Despite the complexity of the issue, solutions to the problem of demarcation were proposed in the 20th century that can be collected into two main lines of thinking (see also scientific method, Karl Popper and Thomas Kuhn for further discussion).

Defining science by the falsifiability of theories

Karl Popper described science as an "objective product of human thought", as much as a nest can be seen as an objective product of a bird. Consequently, he dismissed as insignificant the philosophical tendency to regard knowledge as subjective, which includes the definition of science by the behavior of scientists as described above.[18]

Popper's solution to the demarcation problem is given in his 1934 book The Logic of Scientific Discovery[19] a book that Sir Peter Medawar, a Nobel Laureate in Physiology and Medicine, called "one of the most important documents of the twentieth century". Popper suggested that science does not advance because we learn more and more facts. Science does not start with observations and then somehow assemble them to provide a theory; any attempt to do so would be logically unsound, because a general theory contains more information than any finite number of observations. Popper shows this with a simple example. Let's say we have seen millions of white swans. We may be tempted to conclude, by the process called induction, that "All swans are white". But however many white swans we have seen, the next swan we see might be black.

Rather, the advance of science consists of three steps: (1) we find a problem; (2) we try to solve the problem by a new theory; (3) we critically test our theory and, while doing this, we learn from our errors. It is in the process of critical testing of theories that Popper finds the distinguishing characteristics of science.

For Popper, there is no way a scientific theory can be proven to be true; a theory comes to be accepted because it has survived all attempts to disprove it, but it is only accepted provisionally, until something better comes along. This may be explained again with the example of swans. How could we ever prove the truth of our theory that "all swans are white"? Only by observing all swans of the universe in all past, present and future times, and showing they are all white. This is, of course, impossible. Yet, an assertion such as our "all swans are white" is a scientific statement (although a false one).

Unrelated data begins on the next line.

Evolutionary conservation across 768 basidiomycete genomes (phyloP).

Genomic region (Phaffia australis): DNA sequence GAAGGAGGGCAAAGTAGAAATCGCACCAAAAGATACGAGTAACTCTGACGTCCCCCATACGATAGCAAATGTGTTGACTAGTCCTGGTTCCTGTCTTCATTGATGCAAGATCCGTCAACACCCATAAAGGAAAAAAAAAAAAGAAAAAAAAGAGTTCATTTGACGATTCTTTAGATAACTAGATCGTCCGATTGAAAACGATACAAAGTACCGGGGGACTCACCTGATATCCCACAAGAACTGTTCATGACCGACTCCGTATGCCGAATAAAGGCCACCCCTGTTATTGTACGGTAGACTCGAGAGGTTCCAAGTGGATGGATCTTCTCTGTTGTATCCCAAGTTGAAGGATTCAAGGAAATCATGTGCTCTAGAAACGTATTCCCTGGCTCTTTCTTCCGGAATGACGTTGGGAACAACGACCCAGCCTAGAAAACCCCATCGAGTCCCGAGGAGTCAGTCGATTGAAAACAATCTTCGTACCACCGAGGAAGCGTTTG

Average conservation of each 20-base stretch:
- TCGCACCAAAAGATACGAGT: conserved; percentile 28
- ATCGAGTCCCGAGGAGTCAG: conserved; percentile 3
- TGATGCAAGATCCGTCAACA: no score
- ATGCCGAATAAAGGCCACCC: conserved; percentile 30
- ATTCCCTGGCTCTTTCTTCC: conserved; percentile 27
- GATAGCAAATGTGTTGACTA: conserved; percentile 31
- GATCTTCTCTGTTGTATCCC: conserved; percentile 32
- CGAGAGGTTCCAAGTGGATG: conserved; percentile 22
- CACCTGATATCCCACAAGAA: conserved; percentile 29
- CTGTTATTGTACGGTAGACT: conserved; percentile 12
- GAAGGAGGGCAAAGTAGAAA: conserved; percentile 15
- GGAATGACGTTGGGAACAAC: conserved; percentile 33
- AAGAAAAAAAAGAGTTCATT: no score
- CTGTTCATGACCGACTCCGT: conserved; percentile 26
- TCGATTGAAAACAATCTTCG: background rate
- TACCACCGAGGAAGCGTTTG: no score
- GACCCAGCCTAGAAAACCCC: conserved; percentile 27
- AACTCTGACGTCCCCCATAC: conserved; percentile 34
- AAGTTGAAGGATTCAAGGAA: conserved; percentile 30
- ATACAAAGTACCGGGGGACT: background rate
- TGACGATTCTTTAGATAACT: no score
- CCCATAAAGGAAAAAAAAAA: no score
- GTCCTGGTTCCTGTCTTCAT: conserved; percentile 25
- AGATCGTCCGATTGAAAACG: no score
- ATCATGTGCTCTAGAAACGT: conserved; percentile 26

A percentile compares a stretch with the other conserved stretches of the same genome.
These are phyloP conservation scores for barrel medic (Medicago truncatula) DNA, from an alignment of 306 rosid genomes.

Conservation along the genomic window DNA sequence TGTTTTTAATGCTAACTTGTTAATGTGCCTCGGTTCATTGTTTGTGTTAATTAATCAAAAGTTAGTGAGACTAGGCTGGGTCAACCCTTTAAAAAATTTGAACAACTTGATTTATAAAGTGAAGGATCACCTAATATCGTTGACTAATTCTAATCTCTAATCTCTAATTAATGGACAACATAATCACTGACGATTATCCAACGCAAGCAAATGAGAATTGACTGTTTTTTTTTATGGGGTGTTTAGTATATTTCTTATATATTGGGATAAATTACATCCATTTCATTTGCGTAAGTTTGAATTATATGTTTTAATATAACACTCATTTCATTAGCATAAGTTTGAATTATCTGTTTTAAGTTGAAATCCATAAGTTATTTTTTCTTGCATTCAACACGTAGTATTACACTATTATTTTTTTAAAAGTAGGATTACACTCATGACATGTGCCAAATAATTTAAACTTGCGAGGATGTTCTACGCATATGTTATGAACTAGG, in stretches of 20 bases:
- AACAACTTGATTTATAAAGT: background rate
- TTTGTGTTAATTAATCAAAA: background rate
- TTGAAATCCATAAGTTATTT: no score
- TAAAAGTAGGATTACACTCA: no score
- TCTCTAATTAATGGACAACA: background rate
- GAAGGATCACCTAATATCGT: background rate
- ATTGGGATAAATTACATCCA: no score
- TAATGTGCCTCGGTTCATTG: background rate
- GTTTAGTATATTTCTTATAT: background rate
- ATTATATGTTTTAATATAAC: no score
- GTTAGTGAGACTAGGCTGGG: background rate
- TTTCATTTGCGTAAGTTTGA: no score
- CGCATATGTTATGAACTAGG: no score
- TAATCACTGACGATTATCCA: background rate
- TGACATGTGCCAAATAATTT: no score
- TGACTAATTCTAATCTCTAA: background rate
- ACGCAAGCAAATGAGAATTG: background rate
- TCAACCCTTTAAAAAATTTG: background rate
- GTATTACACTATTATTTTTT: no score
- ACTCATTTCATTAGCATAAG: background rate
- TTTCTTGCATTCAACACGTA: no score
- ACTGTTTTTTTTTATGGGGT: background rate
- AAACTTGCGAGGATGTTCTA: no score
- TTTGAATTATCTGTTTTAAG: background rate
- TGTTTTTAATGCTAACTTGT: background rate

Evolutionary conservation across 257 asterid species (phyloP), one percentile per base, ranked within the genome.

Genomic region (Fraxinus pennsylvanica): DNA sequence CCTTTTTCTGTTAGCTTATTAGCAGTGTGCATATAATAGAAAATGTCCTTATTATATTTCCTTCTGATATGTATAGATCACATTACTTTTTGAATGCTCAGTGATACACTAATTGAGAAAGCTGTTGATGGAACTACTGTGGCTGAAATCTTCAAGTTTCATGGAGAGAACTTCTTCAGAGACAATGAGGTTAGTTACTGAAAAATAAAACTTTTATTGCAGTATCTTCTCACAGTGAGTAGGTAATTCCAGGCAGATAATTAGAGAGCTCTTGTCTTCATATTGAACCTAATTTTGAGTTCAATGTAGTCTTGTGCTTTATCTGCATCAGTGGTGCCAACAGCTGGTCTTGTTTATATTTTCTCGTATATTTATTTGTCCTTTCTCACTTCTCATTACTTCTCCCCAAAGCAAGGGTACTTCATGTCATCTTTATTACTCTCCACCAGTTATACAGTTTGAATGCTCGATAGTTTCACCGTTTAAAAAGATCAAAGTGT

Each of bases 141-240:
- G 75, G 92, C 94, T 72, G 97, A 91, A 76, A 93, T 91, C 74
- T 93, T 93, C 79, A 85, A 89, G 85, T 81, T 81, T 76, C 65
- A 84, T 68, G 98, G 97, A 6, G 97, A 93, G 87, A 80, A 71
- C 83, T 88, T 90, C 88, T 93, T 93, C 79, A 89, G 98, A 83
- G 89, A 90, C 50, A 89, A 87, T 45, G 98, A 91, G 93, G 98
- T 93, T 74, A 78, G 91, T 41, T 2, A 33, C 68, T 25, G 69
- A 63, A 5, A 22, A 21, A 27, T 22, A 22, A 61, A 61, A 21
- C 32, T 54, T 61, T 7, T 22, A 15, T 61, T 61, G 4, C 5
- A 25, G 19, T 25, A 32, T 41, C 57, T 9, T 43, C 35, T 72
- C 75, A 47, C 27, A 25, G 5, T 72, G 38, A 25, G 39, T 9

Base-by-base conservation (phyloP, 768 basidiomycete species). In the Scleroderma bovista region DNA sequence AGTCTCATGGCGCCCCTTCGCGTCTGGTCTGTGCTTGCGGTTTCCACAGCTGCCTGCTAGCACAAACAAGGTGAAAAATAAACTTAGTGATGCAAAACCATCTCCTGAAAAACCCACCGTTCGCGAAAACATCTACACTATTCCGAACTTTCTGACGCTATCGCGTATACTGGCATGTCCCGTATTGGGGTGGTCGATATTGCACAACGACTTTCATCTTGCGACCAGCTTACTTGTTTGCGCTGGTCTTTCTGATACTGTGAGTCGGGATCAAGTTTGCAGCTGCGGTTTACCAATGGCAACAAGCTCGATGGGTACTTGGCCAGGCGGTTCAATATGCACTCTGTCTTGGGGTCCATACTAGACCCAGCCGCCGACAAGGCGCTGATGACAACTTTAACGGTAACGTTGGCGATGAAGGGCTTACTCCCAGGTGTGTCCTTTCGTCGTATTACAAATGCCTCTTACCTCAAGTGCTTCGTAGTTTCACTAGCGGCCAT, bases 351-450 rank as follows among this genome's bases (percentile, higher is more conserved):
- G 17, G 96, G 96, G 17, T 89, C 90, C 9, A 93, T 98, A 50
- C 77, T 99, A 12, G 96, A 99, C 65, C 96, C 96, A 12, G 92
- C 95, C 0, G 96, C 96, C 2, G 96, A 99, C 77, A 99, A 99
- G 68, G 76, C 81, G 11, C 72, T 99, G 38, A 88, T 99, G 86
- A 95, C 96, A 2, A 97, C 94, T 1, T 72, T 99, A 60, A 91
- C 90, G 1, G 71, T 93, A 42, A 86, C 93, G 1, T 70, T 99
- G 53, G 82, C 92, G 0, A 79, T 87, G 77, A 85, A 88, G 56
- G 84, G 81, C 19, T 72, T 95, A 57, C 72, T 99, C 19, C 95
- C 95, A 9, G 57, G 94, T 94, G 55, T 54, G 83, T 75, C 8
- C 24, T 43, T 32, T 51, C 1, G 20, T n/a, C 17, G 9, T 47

Following Popper, scientific theories must include falsifiable universal assertions, i.e., general statements that cannot be proven true, but can eventually be found false when a new observation, e.g., of a black swan, disproves them. Assertions that are not falsifiable are non-scientific, and the refusal to critically discuss a theory is a non-scientific attitude as well. As Popper puts it, "those who are unwilling to expose their ideas to the hazard of refutation do not take part in the scientific game".[19]

Accordingly, a 'pseudoscience' is a system of assertions with a superficial resemblance to science, but which is empty, in being in principle incapable of disproof. Scholars that refuse to engage in a critical discussion of their doctrine exhibit a 'pseudoscientific' attitude.

Popper argued that astrology, Marxism, and Freudian psychoanalysis are all 'pseudoscientific' because they make no predictions by which their truth can be judged; accordingly they cannot be falsified by experimental tests, and have thus no connection with the real world.

Defining science by the behavior of scientists